The distillery tour guide poured another splash of amber liquid into my glass, and I was thinking that maybe today I would gain an appreciation for the official state drink of Kentucky.
"This here bourbon is our top of the line, barrel-aged 28 years. It sells for $400 a bottle, if we had any bottles left to sell. But we don't. So you're lucky to get a taste of it. Swirl it around and take a sniff, but don't drink it yet."
A rich aroma of caramel, and vanilla, and a hint of butterscotch filled my nose. And the unmistakable vapor of turpentine.
"OK, now take a little taste."
I held it in my mouth, as directed, waiting for the flavors to open up and blossom on my tongue. I swallowed, trying not to cringe from the burn. I concentrated on what I was tasting. Sure enough, it was turpentine.
"Pour in just a couple drops of water, now taste it again." (Only filtered, pure, reverse-osmosis water need apply).
Diluted turpentine? Really, though, I couldn't tell a difference. I have to believe that my palate is not cut out for the nuances of bourbon. It's disappointing.
I was in the Heavenhill Tasting Room with half of my Bourbon Chase team, 'The Bourbon Chafes'. There were 10 of us running the 200-mile length of Kentucky's Bourbon Trail, which takes a meandering route from Louisville to Lexington, hitting all the major bourbon distilleries along the way.
We had just come from the start line at the Jim Beam distillery, where our lead runner recently took off for the first leg of this 36-leg journey. The team was divided 5 and 5, in two different vans, and Van 2 AKA Disco Daddy (the one I was in) had some time to kill before we got going in late afternoon. Naturally, we spent that time sampling bourbon. And avoiding the rain.
I'm not sure what I was thinking when I jumped at the chance to join this team. I love to run, and I'm finding that I'm gravitating more to running events that challenge me. I think I was drawn to the culture around the Bourbon Chase: the silliness, the scenery, the promise of a fun-loving team (any friend of Brenda's, my Summit Freewheeler teammate who invited me along, was sure to be a blast), and, of course, the jaw-dropping Kentucky landscape. And maybe even the bourbon.
What I wasn't ready for were the hills, the rain, the challenge of running in the dark and in the middle of the night and in a sleep-deprived state. I hadn't factored in how my legs would feel having to run multiple legs of the route (including an extra one I hadn't planned on), without a lot of recovery time in between, or what I would do if it rained during every run and now I had no dry clothes to change into. My Bourbon Chase experience reminded me a LOT of my RAAM experience, complete with the whole communal sleeping arrangements (translation: no sleep), living out of a gym bag and in a space-constrained van (although I was allowed to bring a French press, even though I never had a chance to use it), and coordinating hand-offs with team members. The difference here was that I was just a runner in this event, not a crew member or a coordinator. All I had to do was get set down on the road when it was my time to run, and then run until I was told to stop. Super easy.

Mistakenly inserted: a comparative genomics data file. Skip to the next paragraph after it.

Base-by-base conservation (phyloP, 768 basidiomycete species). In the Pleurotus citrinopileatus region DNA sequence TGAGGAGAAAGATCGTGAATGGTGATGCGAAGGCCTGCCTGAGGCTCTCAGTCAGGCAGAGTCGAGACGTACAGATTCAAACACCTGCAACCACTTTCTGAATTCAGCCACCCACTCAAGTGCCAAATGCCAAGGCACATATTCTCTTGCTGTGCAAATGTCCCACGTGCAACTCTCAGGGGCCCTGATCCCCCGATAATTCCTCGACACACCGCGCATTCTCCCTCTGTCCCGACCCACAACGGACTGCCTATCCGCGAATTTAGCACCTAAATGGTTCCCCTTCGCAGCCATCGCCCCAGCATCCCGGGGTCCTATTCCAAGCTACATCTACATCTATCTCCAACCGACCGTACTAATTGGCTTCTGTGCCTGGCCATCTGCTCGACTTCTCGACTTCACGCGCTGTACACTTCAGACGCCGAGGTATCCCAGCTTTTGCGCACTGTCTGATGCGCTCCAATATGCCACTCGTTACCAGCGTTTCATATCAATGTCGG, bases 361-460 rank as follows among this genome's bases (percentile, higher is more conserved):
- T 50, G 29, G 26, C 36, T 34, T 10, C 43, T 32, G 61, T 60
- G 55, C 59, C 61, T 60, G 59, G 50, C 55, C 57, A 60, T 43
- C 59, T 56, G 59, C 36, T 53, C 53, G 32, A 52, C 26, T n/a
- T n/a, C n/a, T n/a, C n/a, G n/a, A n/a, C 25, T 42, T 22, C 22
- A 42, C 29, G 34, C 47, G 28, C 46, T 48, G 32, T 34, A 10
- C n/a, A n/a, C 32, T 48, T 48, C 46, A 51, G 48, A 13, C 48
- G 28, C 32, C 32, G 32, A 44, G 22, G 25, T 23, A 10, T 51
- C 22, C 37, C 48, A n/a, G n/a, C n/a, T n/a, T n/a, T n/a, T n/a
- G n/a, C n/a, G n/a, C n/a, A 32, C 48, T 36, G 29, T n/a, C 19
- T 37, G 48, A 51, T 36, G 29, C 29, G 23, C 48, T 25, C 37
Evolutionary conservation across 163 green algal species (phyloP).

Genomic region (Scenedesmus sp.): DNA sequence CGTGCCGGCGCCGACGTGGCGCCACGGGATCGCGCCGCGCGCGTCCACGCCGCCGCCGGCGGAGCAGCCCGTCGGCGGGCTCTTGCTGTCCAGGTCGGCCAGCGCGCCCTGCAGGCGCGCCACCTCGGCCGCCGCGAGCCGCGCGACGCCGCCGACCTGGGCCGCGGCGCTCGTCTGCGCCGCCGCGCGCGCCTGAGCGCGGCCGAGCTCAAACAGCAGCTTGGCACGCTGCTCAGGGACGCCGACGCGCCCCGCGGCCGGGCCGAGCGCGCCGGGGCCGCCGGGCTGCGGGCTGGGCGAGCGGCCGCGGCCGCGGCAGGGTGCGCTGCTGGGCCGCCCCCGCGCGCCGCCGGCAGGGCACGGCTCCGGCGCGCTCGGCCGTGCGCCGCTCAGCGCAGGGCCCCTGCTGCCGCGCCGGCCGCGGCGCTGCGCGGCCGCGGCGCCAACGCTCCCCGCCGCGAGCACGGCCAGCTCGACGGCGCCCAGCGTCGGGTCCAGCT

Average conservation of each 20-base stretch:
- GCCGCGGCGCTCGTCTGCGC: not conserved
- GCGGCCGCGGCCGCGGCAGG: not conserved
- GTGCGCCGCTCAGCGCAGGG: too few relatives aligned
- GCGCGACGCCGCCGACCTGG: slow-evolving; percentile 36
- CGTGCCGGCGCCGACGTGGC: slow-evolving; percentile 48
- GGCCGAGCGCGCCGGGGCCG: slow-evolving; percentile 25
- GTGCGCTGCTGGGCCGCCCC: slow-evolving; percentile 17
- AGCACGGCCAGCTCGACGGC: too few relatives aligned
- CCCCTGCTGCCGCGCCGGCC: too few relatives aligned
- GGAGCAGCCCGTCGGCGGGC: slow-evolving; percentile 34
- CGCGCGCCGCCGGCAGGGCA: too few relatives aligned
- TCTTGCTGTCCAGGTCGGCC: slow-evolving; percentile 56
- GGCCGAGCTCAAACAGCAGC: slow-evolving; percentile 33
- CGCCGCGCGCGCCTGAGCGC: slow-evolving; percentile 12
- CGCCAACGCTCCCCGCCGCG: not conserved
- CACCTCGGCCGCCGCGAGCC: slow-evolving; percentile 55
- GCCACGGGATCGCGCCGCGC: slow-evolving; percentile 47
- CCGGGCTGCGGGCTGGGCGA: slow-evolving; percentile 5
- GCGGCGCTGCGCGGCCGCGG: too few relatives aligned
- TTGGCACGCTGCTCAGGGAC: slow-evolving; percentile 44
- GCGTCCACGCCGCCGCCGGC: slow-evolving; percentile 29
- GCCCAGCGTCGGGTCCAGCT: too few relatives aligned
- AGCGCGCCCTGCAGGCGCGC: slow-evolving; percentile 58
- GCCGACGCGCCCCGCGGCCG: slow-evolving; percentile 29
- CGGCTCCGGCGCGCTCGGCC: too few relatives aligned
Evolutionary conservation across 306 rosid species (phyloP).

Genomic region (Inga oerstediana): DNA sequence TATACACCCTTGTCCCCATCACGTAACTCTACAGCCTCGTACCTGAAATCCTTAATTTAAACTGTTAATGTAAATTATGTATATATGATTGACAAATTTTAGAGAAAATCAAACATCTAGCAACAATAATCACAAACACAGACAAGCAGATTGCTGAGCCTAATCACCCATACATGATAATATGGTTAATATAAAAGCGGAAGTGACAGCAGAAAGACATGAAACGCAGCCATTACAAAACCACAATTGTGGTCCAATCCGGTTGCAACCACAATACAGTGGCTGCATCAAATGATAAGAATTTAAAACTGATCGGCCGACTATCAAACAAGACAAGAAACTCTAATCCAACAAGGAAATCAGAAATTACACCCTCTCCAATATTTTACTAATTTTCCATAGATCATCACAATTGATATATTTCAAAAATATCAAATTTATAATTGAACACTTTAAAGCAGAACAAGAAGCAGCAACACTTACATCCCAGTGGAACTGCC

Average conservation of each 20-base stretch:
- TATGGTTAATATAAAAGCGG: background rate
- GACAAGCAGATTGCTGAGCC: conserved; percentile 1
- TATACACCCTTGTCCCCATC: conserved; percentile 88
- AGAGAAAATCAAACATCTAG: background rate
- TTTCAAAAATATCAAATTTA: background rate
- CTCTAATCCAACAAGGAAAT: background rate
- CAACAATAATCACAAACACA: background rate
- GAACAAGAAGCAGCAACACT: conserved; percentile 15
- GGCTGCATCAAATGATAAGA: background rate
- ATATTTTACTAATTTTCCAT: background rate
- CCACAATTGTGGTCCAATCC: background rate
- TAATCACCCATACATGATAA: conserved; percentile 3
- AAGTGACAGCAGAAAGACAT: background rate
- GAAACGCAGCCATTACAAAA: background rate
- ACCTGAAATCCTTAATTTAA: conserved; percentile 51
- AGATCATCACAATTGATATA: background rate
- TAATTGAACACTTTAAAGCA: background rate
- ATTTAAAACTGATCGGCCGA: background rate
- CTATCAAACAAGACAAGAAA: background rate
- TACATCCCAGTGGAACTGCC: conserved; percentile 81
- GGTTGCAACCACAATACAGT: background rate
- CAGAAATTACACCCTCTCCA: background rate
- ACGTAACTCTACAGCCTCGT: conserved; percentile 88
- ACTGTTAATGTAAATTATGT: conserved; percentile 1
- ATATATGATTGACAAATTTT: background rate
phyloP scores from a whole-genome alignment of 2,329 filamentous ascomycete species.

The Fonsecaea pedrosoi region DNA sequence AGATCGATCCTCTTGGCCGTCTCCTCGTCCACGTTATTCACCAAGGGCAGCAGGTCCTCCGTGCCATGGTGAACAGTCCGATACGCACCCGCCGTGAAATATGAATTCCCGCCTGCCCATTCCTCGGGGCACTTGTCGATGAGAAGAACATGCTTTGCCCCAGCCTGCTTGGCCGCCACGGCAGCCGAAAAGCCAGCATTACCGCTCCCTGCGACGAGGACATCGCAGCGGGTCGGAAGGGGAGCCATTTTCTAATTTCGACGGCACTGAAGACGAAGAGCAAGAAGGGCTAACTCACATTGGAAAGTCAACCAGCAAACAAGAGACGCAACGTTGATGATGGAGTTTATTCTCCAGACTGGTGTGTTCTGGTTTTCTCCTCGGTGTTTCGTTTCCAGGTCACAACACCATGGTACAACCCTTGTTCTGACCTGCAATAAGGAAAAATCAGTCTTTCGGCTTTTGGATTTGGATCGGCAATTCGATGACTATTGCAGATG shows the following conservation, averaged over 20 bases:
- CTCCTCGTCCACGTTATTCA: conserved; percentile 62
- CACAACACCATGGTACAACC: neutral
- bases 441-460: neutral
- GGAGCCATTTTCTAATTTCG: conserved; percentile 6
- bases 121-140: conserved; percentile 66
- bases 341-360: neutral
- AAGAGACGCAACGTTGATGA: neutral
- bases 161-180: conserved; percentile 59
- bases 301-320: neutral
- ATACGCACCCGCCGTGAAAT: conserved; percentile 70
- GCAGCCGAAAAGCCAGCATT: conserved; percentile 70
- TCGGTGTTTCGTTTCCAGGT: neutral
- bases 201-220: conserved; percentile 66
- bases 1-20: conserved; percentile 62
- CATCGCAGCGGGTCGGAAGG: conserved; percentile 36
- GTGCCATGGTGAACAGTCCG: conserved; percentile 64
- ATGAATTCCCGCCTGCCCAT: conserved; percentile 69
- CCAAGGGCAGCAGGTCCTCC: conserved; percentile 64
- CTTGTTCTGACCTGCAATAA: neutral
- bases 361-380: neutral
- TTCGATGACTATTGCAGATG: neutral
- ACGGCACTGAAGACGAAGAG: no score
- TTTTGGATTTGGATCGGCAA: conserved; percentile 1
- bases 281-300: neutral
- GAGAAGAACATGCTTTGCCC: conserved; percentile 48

And run I did. Over leg-scorching hills and twisty 'hollers' opening up onto tobacco fields; along highway shoulders with ankle-deep puddles from the never-ending rain; through pitch darkness with unearthly moo-ing echoing from the abyss; with my only motivation being a tiny red bouncing dot somewhere far in front of me indicating another runner, and presumably I was not lost.
We ran all day and all night for 29 hours and 22 minutes, crossing the drizzly finish line in Lexington and heading straight to the after-party.
I didn't really know my teammates before I signed up. I was immediately struck by the fact that everyone was a gifted athlete and determined to do this thing, but even more than that, everyone had a killer sense of humor and there was an instant rapport that carried us through from start to finish. Aside from the rare times we were crashed out in Disco Daddy, we were laughing non-stop. My teammates were an interesting mix of ultra runners, trail runners, ultra trail runners, at least 5 runners who claimed that they hated running, at least 3 triathletes, one swimmer, and some non-runners who were there to drive and navigate. Team Captain Andy was a logistics genius, predicting our finishing time to within 17 minutes of our clock time. We all hit it off immediately, and that was the coolest thing about this race. Unlike a lot of competitive events I've done over the years, this one truly felt like we were all there to have a good time, and so we did.
The Bourbon Chase is one of those events that, while I'm really glad to have been a part of it, is a one-and-done kind of ordeal. Like my appreciation for bourbon, long distance running must be an acquired taste or, more likely, you have to be wired for it.
Back home on Sunday, after a full night's sleep and a steamy hot shower, I decided to give bourbon another chance. I found a recipe for a bourbon drink that included a little lime, a little cranberry, and a splash of simple syrup. It smelled like heaven, and it didn't burn as it kicked my ass into a sweet oblivion.
Maybe I can learn to like this stuff.
|Disco-themed costume, or bad taste in running apparel?|
|This is what a $400 bottle of bourbon looks like|
|Distilleries dot the hillsides everywhere|
|Andy, Adrienne, and I at Heavenhill|
Big thank you to my teammates: Andy and Adrian, Dawn and Larry, Megan, Eric, Matt, Joe, Brenda and Ryan, Sara, and Cathleen! (And I stole their photos and video, too...)